25-yr US sentence for Russian 'Lord of War' Viktor Bout inappropriate – judge
One of the charges brought against Bout carried a mandatory 25-year minimum sentence, and was what Judge Shira A. Scheindlin imposed on him in 2012. In an interview with the New York Times, she said it was excessive and inappropriate.
At the time of the sting operation, Bout was “pretty well retired,” she said. “The question was, ‘Was he still an international arms dealer, and does that matter?’”
“I’m not defending him,” Scheindlin said, “but he’s a businessman. He was in the business of selling arms.” He was not, she added, a fighter or a terrorist from Al Qaeda “who lives to blow up civilians in a supermarket.”
Bout was approached by American DEA agents posing as members of the militant group called the Revolutionary Armed Forces of Colombia (FARC). They negotiated a deal to sell surface-to-air missiles, explosives and machine guns. He was then arrested by Thai authorities and extradited to the US to stand trial. Records of the negotiations were the key evidence in the case.
The jury decided that Bout knew the weapons would be used to kill American citizens and was guilty of conspiring to murder. Prosecutors asked for a life sentence for him, but Judge Scheindlin said at the time there was no evidence that Bout would have committed any crime if he were not targeted by the sting operation.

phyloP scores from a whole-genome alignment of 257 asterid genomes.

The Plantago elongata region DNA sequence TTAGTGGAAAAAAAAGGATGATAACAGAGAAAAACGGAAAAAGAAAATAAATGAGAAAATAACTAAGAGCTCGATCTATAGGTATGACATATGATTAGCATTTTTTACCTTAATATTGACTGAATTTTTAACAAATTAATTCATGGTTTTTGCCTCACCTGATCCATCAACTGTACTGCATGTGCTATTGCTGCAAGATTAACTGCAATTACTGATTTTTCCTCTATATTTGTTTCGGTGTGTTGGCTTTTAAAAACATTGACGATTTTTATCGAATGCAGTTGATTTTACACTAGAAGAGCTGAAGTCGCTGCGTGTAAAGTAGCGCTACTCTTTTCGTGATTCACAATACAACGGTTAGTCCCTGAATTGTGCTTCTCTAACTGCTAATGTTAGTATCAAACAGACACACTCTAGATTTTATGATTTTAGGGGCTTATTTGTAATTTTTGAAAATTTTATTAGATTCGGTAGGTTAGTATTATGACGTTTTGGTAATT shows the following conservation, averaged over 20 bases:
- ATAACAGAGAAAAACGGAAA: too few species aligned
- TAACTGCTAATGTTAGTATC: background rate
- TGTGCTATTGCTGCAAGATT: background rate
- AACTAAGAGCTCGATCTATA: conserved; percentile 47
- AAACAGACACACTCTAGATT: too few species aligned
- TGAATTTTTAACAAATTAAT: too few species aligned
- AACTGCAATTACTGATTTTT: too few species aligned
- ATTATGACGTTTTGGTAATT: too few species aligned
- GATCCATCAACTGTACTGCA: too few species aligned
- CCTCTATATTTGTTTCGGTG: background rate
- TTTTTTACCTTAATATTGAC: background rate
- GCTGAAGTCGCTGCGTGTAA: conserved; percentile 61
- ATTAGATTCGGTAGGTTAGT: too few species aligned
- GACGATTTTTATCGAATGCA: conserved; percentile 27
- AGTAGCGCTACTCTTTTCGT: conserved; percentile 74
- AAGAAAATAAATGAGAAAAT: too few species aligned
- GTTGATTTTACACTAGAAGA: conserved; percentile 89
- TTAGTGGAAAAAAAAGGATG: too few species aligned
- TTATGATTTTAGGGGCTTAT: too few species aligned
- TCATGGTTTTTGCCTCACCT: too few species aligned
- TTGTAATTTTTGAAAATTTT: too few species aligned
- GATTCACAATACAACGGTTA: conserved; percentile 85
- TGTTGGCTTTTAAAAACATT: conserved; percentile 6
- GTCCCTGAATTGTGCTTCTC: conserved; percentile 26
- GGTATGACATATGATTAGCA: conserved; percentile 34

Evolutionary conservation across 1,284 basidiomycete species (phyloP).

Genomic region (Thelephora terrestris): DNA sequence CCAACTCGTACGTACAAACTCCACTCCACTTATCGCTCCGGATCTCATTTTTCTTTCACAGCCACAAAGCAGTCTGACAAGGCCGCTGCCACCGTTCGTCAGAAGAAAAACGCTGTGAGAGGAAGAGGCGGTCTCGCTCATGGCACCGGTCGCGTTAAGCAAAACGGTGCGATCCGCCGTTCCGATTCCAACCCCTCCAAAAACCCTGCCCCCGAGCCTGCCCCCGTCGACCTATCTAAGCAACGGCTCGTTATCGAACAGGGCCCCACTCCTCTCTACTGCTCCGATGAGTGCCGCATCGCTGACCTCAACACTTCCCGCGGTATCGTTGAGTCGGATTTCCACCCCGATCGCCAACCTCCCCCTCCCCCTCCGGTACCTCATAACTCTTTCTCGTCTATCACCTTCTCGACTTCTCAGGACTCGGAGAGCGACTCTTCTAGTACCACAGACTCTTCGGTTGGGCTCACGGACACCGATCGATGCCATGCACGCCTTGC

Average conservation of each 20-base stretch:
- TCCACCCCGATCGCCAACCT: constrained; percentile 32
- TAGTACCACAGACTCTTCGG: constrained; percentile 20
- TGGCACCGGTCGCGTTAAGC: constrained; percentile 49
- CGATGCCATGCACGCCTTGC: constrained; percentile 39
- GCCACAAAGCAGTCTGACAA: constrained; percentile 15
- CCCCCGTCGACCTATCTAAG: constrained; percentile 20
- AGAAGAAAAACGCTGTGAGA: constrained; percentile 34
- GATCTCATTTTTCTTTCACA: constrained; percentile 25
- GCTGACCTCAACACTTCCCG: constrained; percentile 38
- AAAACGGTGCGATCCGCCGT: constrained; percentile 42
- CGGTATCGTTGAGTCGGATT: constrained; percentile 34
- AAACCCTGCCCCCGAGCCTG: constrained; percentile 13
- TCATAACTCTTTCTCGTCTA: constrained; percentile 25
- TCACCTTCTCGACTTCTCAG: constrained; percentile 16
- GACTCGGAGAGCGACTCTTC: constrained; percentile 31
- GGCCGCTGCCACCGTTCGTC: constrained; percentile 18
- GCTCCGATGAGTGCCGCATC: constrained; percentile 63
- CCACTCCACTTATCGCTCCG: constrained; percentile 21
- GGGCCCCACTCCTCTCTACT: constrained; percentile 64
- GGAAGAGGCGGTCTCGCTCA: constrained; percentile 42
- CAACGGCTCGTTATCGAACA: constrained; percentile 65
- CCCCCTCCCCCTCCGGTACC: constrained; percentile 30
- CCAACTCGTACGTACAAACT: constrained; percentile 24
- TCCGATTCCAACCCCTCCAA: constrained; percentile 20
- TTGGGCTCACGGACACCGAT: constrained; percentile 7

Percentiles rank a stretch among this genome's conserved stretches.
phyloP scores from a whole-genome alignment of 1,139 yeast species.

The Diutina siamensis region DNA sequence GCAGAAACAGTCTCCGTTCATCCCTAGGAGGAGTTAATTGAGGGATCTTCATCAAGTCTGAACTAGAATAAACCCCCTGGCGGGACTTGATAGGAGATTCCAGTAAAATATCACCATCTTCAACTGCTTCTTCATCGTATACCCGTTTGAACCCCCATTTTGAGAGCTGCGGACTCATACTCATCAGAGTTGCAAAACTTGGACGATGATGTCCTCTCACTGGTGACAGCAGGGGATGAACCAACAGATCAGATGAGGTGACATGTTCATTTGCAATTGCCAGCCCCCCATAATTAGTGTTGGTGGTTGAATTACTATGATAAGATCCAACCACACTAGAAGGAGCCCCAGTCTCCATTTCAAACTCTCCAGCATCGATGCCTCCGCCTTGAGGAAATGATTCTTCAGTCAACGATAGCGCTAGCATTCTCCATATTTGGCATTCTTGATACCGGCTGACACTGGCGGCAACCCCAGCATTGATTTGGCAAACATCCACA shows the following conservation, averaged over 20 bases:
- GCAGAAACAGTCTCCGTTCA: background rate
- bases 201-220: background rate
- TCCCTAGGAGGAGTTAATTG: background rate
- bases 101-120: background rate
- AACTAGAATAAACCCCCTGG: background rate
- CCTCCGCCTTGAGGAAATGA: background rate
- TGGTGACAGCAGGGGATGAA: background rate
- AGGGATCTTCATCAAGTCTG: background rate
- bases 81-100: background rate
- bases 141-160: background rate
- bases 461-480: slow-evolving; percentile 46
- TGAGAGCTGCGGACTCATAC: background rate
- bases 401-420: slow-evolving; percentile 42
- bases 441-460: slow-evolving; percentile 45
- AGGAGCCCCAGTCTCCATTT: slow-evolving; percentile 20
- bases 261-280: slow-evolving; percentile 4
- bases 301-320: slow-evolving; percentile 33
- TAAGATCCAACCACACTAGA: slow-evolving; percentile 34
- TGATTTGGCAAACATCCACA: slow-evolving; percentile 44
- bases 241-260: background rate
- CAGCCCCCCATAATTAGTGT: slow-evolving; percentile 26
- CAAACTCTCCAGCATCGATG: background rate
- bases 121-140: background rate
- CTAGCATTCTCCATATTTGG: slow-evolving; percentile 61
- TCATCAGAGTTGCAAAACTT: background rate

“They reeled this guy in,” she said in the NYT interview. “They offered him a lot of money.”
She added: “I gave the lowest sentence I could possibly give.”
The words of the judge confirm “that the case was staged by secret services and the prosecutors under the American anti-terrorism laws,” Bout's wife, Alla, told RIA Novosti.
“The independent and principled judge was forced to choose between a 25-year term and a life sentence and couldn't go beyond them even though she understood that the punishment she had to pass was inadequate to the things he did, according to the prosecutors and the jury,” she said.
Scheindlin compared Bout's case to another sting operation, in which four men were arrested for conspiring an attack at a National Guard base in Newburgh and synagogues in Bronx. A FBI informer, who had posed as a Pakistani terrorist, reportedly played a major role in luring the defendants into the plot.
“You entice them with real money and benefits,” Scheindlin said, and the men eventually “do convict themselves” with incriminating statements.
“But,” she said, “you sort of feel if they were never approached and urged on, they didn’t have the brains or the wherewithal to pull this off.”
Judge Scheindlin is best known for her key 2013 ruling that New York City's notorious stop-and-frisk policy violated the rights of minorities. She is currently preparing to step down after serving 22 years as a federal district judge in Manhattan.